A few weeks ago, a Zoom reading was arranged that featured dozens of writers reading their favorite of Marvin’s poems, people from all over the world gathering together on computer screens to celebrate the man. Marvin was there, a small square in the bottom of my screen, ailing but smiling, constrained by that little box in a way he never was in the real world. He seemed to be everywhere, and his own words and those of the many he influenced and taught, will carry on.

-John Kenyon

2021 One Book Two Book student writing guidelines released

Though the festival will be scaled back and held online in 2021, the core component of the One Book Two Book Children’s Literature Festival remains: soliciting creative writing submissions from area students.

Students in grades 1-8 in Iowa City-Cedar Rapids Corridor area school districts, or home school students in those equivalent grades, are encouraged to submit one page of writing for the 2021 One Book Two Book festival from the Iowa City UNESCO City of Literature. The festival will be held Feb. 26-28, 2021.

The guidelines for submissions can be found on the One Book Two Book website. As in past years, students can submit any original writing — a story, essay, poem, song lyric, graphic novel page, etc. — and all submissions will be evaluated by a team at ACT.

Recognized students will be honored at virtual events during the festival. Two grade level winners will be chosen, one in each of the following categories:

“The Write Stuff”:    For language, clarity, structure, and emotional impact.

“From the Heart”:    For creativity, passion, and expressiveness.

These students will be invited to read their winning submissions. In addition, a percentage of all students whose submissions are deemed to be of outstanding quality also will be honored with a “certificate of distinction.”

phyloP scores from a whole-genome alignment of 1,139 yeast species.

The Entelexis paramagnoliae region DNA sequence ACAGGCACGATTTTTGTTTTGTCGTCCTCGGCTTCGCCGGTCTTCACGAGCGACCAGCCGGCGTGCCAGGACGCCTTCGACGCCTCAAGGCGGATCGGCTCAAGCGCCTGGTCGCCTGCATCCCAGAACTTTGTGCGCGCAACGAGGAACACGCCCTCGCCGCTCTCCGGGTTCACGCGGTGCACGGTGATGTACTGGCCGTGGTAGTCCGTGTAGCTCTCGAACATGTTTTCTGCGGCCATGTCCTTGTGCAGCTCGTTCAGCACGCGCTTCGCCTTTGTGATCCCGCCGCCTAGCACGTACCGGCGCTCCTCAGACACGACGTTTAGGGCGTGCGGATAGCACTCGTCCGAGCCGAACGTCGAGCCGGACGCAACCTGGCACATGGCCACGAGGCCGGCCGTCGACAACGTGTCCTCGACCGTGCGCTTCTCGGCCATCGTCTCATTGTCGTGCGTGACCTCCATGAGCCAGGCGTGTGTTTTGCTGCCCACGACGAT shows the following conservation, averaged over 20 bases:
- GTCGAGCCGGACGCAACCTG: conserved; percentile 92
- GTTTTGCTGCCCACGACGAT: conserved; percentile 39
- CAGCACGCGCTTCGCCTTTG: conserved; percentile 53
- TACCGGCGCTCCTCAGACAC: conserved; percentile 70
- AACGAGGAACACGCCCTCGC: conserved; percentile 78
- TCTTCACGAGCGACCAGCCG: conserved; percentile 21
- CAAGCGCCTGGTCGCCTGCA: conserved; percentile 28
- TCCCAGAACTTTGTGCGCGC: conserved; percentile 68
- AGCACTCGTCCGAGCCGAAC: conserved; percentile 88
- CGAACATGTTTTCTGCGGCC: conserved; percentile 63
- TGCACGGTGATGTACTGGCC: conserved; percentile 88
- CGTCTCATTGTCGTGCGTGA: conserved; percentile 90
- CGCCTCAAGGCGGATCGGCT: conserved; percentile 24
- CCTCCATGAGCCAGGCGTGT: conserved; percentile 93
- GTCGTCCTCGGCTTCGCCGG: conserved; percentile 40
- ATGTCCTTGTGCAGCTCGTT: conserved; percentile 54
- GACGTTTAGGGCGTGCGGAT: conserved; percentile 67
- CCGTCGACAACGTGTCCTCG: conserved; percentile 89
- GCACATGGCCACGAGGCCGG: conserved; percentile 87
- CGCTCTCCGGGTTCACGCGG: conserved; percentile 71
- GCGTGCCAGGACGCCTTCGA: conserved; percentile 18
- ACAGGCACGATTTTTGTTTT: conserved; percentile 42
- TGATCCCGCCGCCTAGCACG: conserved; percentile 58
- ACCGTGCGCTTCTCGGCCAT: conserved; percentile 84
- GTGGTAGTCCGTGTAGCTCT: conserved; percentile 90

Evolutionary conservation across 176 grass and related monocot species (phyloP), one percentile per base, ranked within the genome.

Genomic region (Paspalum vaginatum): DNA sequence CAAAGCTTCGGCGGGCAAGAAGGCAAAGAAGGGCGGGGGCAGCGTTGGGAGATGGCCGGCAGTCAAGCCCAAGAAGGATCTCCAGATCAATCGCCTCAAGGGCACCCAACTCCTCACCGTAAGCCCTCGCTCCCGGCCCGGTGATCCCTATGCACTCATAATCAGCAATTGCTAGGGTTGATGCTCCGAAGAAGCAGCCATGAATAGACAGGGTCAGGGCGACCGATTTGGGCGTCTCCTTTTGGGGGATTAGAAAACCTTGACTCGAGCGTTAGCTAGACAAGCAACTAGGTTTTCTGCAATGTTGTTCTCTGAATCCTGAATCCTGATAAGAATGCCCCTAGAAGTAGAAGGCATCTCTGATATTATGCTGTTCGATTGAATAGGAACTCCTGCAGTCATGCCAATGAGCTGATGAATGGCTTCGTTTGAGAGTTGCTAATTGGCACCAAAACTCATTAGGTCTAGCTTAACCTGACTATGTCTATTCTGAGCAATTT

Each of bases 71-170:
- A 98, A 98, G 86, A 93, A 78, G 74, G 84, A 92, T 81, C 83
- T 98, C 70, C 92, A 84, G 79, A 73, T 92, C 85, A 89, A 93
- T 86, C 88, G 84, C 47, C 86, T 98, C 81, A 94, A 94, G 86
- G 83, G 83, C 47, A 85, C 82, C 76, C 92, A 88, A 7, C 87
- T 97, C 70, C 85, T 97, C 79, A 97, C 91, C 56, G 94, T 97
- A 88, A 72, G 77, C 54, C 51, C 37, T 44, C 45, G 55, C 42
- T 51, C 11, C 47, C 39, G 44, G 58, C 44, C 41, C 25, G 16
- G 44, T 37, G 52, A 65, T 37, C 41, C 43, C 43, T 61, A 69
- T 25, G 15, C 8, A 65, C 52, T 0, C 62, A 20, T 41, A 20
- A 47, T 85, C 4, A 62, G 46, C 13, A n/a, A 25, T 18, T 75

Other programming is being planned for the weekend.

Next community read with Barker: Gilgamesh

After successful community reading projects where participants made their way through The Decameron and Paradise Lost, the City of Literature joins with Anna Barker for a shorter project: Gilgamesh.

“I am happy to announce our next reading – welcome to Ten Days of Gilgamesh, November 1-10!” Barker writes. “I absolutely adore the Stephen Mitchell translation of the Epic of Gilgamesh. It is muscular, fresh, modern, and vibrant – with an excellent introduction!”

Barker, an assistant adjunct professor at the University of Iowa, will will lead discussion as participants make their way through the work. An introduction will be posted on the City of Literature website, and Barker will post daily on the Gilgamesh group on the City of Literature’s Facebook page.

The Epic of Gilgamesh, which is the oldest known literary text, will transport readers to the world of Ancient Mesopotamia, modern day Iraq, and take us on a journey to the ancient city of Uruk.

“In Books Eleven and Twelve of Paradise Lost, we encounter the stories of Noah and the Great Flood and meet Abraham, who hails from the Mesopotamian city of Ur,” Barker writes. “The Epic of Gilgamesh predates these Old Testament stories and by one thousand years – the earliest sections of the epic are from 2000 BCE.

“The main character of the epic, Gilgamesh, is the arrogant, brutal and all-powerful king of Uruk who must confront the limitations of his power and come to terms with his human vulnerability. It is a story about a great love and a great friendship, a story of the development of agriculture and flowering of city life, a cautionary tale about the interactions between gods and humans, and a devastating tale of loss and sorrow. As so many of us mourn the loss of dear friends and loved ones, I would like to dedicate this reading to the memory of everyone who departed in 2020. On a personal note, this reading is honoring the memory of David Lee Nelson who left this world too too soon.”

Barker’s introduction to the project will be posted in the days before the Nov. 1 start.